She also said the Ortho contacts were pretty uncomfortable. Ok to wear when sleeping, but not much fun for wearing when you were awake. Plus when you needed a new set of lenses, the fact that the number of doctors who do these lenses are limited means that it's a gigantic pain in the ass to get an appointment.

So anyway, this is second-hand info, having never done Ortho K myself, but all I can say is that as someone who wore gas permeables for 12 years and is fully cognizant of how annoying they can be, I never had the urge to try Ortho K. Are you absolutely sure you can't wear soft contacts? My eyes are -11 and -10.5 diopters, which I always thought was too strong for soft contacts until about 10 years ago when an eye doctor told me it was well within the range of what soft contacts could handle, and that the old theories that gas perms would help keep your prescription from deteriorating further were just myths. Now I wear my soft contacts even when I go swimming, and if I lose one, they're way cheaper to replace. Not to mention that you buy them in bunches, so you'll almost always have a spare on hand.
posted by MsMolly at 11:42 AM on June 8, 2007 [1 favorite]

Yes, it is a totally different thing, but the lifestyle difference sounds similar or better so I thought I'd offer it up.
posted by cardboard at 12:00 PM on June 8, 2007

I wear O2 Optix, which are approved by the FDA (in the US) for up to six nights extended wear. From their website:
O2OPTIX is made with a revolutionary silicone hydrogel technology allowing up to 5 times more oxygen through the lens than the leading traditional 2-week lens, to help protect from the signs and symptoms of corneal oxygen deficiency.
I love them - I hardly notice having them in. I wear them for a week straight, take them out for a night, wear them another week, then throw them away. I highly recommend them.
posted by puddleglum at 12:12 PM on June 8, 2007

I also use Night and Day, and have for the past four years. They're great. I love them. I wake up, and I can see! I don't have to bring a bunch of contact lens crap when I go somewhere. It is almost like actually having perfect vision.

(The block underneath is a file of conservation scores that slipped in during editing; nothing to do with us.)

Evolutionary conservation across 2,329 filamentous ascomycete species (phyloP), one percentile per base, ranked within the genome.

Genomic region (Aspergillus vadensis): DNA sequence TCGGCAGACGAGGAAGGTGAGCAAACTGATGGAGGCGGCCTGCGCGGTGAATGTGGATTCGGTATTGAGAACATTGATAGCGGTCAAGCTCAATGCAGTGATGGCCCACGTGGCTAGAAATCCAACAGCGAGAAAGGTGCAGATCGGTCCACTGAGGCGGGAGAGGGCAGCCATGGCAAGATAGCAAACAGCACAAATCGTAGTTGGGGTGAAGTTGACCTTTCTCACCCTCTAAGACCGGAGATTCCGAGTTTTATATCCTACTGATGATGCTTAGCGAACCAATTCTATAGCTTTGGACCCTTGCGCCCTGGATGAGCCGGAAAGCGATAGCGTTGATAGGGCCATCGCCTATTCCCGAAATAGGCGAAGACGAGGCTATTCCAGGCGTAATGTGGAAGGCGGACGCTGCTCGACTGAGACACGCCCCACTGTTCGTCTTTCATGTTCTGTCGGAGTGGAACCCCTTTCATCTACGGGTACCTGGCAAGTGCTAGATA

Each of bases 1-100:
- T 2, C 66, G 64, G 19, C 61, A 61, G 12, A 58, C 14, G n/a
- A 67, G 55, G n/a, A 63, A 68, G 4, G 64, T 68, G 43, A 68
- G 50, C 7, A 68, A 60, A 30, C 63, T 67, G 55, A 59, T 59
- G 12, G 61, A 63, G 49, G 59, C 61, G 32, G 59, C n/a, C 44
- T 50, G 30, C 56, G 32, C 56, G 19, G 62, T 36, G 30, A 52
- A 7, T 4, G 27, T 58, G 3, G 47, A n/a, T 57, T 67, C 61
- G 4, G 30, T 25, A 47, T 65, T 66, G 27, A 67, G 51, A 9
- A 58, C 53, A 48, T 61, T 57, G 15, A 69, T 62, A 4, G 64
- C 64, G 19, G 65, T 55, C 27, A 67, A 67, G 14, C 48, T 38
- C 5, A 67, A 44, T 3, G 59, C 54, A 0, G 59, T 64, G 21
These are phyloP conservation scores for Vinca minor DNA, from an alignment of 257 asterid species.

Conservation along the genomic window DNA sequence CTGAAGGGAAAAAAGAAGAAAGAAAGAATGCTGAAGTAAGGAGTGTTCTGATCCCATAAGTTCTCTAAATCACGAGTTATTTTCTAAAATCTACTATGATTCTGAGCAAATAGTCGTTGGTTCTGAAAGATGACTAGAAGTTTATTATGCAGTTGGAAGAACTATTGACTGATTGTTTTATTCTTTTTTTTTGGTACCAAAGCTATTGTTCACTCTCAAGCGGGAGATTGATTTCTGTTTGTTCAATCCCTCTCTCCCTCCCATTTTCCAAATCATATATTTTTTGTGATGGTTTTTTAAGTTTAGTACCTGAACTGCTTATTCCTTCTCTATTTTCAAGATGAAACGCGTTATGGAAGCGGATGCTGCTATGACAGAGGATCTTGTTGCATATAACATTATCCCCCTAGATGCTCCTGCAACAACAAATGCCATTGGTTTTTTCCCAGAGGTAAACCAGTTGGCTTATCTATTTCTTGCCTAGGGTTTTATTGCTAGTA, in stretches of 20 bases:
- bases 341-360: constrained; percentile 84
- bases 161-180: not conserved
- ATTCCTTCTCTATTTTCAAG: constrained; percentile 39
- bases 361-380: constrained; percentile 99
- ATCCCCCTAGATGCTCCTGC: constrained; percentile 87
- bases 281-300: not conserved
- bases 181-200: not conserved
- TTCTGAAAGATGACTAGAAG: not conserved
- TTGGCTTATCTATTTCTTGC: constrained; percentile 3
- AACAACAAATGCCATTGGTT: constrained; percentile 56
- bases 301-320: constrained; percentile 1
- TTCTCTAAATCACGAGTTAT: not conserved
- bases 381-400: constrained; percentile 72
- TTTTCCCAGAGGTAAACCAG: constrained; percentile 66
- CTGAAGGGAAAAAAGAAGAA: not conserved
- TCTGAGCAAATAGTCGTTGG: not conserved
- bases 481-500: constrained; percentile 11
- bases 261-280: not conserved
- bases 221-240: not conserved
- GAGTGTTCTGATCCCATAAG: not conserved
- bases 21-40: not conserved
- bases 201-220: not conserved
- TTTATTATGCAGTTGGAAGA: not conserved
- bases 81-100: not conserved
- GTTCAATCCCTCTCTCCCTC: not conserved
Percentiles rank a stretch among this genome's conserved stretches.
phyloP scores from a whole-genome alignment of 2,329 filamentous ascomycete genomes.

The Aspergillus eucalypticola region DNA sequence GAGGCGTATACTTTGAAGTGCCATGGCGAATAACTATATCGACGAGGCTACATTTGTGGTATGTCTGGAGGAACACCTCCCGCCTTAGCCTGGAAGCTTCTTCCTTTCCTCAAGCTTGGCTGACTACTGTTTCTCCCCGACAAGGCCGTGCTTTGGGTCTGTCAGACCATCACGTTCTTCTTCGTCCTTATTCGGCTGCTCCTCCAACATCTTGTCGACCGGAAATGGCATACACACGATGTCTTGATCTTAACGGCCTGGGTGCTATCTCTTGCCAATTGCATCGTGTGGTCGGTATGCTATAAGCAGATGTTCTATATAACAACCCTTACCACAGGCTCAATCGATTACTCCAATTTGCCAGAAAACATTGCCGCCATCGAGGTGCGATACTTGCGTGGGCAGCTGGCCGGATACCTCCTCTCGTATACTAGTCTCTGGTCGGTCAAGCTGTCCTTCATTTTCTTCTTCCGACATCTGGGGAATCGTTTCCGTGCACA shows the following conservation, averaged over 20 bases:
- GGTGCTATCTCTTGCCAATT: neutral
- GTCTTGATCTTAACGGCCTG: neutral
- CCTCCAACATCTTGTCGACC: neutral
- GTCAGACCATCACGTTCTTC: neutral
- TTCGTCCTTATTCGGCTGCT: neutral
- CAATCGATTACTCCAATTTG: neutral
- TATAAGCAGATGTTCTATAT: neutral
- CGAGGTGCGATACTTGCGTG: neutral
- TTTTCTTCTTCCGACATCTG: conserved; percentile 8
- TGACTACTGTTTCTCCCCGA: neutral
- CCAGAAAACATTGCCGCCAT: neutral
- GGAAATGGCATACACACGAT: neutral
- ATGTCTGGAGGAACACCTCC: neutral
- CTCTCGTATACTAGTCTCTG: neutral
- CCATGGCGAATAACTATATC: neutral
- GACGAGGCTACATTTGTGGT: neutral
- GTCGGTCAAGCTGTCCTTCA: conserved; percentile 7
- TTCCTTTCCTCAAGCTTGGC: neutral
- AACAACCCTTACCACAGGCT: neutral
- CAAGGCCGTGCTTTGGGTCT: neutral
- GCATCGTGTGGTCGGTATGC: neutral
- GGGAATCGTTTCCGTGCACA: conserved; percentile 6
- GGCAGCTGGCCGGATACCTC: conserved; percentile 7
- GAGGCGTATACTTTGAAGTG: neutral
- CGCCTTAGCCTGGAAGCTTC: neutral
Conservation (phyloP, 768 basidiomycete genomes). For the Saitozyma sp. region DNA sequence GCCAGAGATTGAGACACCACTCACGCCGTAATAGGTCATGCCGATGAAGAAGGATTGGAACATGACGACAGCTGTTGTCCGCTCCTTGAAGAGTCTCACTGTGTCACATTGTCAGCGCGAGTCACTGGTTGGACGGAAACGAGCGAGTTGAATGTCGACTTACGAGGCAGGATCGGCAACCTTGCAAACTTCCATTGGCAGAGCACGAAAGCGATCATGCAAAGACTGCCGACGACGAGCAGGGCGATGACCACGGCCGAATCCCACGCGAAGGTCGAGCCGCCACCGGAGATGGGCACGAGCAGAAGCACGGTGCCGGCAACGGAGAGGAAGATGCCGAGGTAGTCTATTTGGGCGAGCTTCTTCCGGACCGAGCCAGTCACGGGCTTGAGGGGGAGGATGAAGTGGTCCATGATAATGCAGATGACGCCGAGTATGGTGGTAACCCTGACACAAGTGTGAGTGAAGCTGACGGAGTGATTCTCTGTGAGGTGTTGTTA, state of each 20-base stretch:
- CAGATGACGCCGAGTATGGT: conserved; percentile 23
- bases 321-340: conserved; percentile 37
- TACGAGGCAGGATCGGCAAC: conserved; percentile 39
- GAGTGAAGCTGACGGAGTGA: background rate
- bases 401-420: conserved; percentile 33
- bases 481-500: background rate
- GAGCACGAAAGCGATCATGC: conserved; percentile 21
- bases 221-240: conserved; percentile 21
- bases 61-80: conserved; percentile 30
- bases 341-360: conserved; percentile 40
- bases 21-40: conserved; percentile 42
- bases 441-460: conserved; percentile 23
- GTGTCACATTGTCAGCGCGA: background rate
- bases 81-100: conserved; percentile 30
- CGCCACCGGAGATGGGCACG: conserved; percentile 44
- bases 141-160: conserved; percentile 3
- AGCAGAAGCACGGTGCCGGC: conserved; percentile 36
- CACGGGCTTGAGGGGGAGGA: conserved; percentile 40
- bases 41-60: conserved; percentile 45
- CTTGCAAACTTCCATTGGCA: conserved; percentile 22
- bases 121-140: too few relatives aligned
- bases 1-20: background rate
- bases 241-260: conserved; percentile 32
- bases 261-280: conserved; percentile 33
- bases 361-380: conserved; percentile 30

I had been wearing soft contacts sometimes and glasses other times for fifteen years before, and I just put in the Night and Day and left them without a problem; I didn't really have an adjustment period. I found them more comfortable than regular soft lenses -- they are thinner, I believe. I would occasionally have dry or irritated eyes, but since I quit smoking, that doesn't happen anymore.

Do it.
posted by Methylviolet at 1:02 PM on June 8, 2007

Best answer: I've worn OrthoK, regular RGP, and now soft lenses.

Right now I'm about -5 in both eyes, have had astigmatism since age 4< ?>(vision therapy), glasses since age 6, strabismus surgery at age 9, contacts since age 13.

Amazingly, OrthoK were my first experience with contacts - consequently, being extraordinarily painful for the first month or so. But I'd been promised 20/20 vision in a year's time - had to be worth it, right?

For 4 years, I wore OrthoK contacts every day -sometimes for months at a time- to substantial effect. At that age I didn't know what my prescription was, but my vision improved quite a bit. Mind you, not enough to walk around without glasses or lenses in. (My brothers still wear OrthoK lenses, and can go for one/two days without contacts in and are very happy with them - their eyes were much better than mine to begin with)